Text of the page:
MAKING A DIFFERENCE
By Darlene Donloe
Trent Stamp loves his job so much that he’s the first to tell you, he is exactly where he wants to be, doing exactly what he loves to do.
As the CEO of the Eisner Foundation since 2008, Stamp’s job includes giving away money to nonprofit organizations.
To be more specific, the Eisner Foundation identifies, advocates for, and invests in high-quality and innovative programs that unite multiple generations for the enrichment of communities.
Each year, the Eisner Foundation gives an estimated $7 million to nonprofit organizations based in Los Angeles County. About 80 organizations receive grants out of 1,000 requests.
“I don’t mind saying no for the opportunity to get to say yes every once in a while,” said Stamp, who lives in Hermosa Beach with his wife and two teenage children. “It’s kind of like being Santa Claus. It’s like if you came into a neighborhood and told one kid they could have a present and then you told nine kids they could not and then you left town. That’s kind of a bummer. I say no a lot. You have to have thick skin to say no.”
But when Stamp says “yes,” he said, “you empower somebody who is doing good work.”
“It’s the absolute best feeling in the world,” he said. “When we make a grant and I know that person is then going to be able to bridge that gap and provide quality programming for multiple seniors and kids at risk. What’s better than that?”
Prior to his work at the Eisner Foundation, Stamp, 51, worked in various sectors, before settling in the nonprofit arena.
“I jumped at the opportunity to work here,” he said. “I moved my family from New York to Los Angeles. I had been there for 10 years. We were living a good life, but this was too good an opportunity to pass up.”
Under Stamp’s leadership, in 2015, the Eisner Foundation became the only foundation in the U.S. investing solely in intergenerational solutions, garnering several honors and awards including Generation United’s Leadership Award.
The foundation was started in 1996 by Michael D. Eisner, then-chairman and CEO of the Walt Disney Company, and his wife Jane in order to focus their family’s philanthropic activities.
The Eisner Foundation continues a long tradition of family philanthropy that dates back to Sigmund Eisner, Michael’s great-grandfather, and Milton Dammann, his maternal grandfather. The Sigmund Eisner Company in Red Bank, New Jersey provided all of the official uniforms for the Boy Scouts of America for decades.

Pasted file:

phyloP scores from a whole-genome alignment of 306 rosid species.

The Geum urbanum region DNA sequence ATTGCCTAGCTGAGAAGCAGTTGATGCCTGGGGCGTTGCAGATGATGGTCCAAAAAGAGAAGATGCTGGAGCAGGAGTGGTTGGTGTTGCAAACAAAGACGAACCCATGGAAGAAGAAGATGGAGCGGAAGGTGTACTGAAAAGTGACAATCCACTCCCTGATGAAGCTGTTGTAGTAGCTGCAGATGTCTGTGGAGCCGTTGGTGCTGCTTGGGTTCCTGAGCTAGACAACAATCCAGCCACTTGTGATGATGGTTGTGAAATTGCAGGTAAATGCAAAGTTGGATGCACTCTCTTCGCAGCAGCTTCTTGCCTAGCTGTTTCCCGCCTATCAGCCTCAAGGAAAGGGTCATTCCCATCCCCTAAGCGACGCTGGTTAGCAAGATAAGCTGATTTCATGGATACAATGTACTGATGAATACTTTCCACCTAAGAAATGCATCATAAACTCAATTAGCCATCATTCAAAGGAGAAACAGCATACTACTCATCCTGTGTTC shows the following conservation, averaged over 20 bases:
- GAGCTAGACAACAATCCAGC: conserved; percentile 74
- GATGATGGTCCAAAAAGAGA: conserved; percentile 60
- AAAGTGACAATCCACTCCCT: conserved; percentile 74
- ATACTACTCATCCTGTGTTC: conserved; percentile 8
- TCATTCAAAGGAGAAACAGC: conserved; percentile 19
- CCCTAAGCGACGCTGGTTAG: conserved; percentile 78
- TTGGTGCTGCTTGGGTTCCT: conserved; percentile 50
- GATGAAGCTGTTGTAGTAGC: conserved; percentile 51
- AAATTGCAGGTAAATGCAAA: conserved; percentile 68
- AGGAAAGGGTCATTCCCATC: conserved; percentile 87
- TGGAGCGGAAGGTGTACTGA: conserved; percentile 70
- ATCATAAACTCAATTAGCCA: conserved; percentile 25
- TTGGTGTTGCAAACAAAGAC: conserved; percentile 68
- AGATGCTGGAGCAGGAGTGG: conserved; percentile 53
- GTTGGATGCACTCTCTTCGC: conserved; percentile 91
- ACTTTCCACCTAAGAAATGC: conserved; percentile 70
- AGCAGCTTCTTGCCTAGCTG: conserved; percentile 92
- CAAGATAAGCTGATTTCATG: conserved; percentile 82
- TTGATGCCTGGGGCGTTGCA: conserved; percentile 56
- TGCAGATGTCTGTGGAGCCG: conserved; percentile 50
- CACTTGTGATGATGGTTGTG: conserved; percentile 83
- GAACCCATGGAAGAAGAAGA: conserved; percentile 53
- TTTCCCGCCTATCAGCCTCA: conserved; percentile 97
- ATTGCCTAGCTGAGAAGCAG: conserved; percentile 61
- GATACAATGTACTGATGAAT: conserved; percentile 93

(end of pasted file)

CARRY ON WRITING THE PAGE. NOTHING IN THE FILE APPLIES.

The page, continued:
That line of work helped inform and solidify Sigmund Eisner’s interests in the needs of children. Milton Dammann was the president of American Safety Razor and founded the Dammann Foundation. Almost a century later, Eisner has continued to utilize his professional success to fulfill his family’s desire to help those in society who are at risk.
The Eisner Foundation’s competitive grant making is generally confined to organizations with nonprofit status in Los Angeles County with intergenerational efforts.
Stamp explained how the foundation came up with its preferred space.
“The foundation had been around and supported youth programs and services when Eisner was running Walt Disney Company,” Stamp said. “During our work, we saw how strong it was when young and old came together and empowered each other. We shifted and did that solely. It was an opportunity to be sufficient. By investing in foster grandparents, every dollar is spent twice. We enjoy this space.”
Stamp said the criteria is that a nonprofit has to be “legitimately intergenerational.”
“It has to be embedded in the company,” he said. “They have to operate in L.A. and provide for low-income populations. We are not interested in making grants providing for those who have their own access to capital.
“We look for intergenerational programs that bring the young and old together for a mutual benefit, to bring them together in meaningful ways. This creates the multiplier effect. Not only are they benefitting from their interaction, but they are also gaining a new perception of a different generation.”